Whilst I’m on a flow about digital media trends, there’s this from Digital Media Wire.
The global PC game industry totaled $10.7 billion in 2007, led by online PC gaming revenue with $4.8 billion, while retail sales accounted for just 30% of total revenues, according to a report from the industry trade group the PC Gaming Alliance. Sales of digitally distributed games were nearly $2 billion, while advertising revenues — generated by in-game ads, portals and websites — were $800 million.
Of course, with that kind of spend and world-wide use, then Gaming is hardly just a “trend” anymore – it’s a ubiquitous fact of life.
Where I think it starts getting really interesting is the cross-over that’s already happening from movies to games. And I don’t just mean the typical soggy game spin-offs that happen after just about every action flick or even the increasing number of productions that actually grew out of original computer games (can we say Lara Croft?) No, the next trend is indeed that of computer games that are conceived and created as sequels to movies, fleshed-out artistic visions with cinematography, characterisation and story arches, as well as gameplay.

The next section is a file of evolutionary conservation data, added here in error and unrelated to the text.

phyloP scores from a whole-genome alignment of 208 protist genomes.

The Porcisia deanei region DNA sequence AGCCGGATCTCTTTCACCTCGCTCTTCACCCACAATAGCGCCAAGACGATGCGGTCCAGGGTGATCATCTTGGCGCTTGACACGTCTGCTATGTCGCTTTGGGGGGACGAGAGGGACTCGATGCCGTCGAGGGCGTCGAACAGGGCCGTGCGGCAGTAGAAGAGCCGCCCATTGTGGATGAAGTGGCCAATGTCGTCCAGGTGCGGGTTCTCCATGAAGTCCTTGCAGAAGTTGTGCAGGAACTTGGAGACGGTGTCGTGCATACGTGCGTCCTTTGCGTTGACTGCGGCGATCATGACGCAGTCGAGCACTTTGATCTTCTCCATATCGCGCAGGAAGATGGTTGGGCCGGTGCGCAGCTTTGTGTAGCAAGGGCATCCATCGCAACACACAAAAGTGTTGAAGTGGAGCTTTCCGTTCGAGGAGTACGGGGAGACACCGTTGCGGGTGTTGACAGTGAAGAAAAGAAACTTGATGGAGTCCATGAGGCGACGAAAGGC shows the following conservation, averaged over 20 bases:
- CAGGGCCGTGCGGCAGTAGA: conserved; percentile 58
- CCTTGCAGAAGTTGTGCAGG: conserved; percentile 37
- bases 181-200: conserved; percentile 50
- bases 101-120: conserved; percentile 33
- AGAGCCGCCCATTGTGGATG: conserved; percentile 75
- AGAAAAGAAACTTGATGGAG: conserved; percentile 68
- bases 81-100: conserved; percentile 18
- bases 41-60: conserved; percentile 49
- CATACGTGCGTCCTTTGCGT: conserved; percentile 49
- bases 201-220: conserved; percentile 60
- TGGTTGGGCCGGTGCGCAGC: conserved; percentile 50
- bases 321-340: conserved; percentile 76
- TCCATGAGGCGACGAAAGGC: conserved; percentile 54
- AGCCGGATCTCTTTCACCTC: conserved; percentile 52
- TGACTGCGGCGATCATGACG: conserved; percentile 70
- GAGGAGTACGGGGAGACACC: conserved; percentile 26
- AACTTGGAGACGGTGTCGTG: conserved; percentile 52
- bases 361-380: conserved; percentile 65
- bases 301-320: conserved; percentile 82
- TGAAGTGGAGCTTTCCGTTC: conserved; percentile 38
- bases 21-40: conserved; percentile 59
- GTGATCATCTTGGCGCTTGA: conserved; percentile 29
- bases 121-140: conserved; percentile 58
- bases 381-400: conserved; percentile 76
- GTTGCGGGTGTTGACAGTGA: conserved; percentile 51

According to a story in the SA Sunday Times, an example of this hybridisation is:
Developer Sierra is working on Ghostbusters: The Game. The story is being written by the original movie writers, Harold Ramis and Dan Aykroyd who, along with Bill Murray and Ernie Hudson, all appear. It’s Ghostbusters 3, conceived as a game.
Now I’m not your traditional early adopter – I’m still waiting for my first generation Apple i-phone – but when I get the chance to play Jason Bourne (Sierra launches a Bourne game-sequel in September) I’m first in line.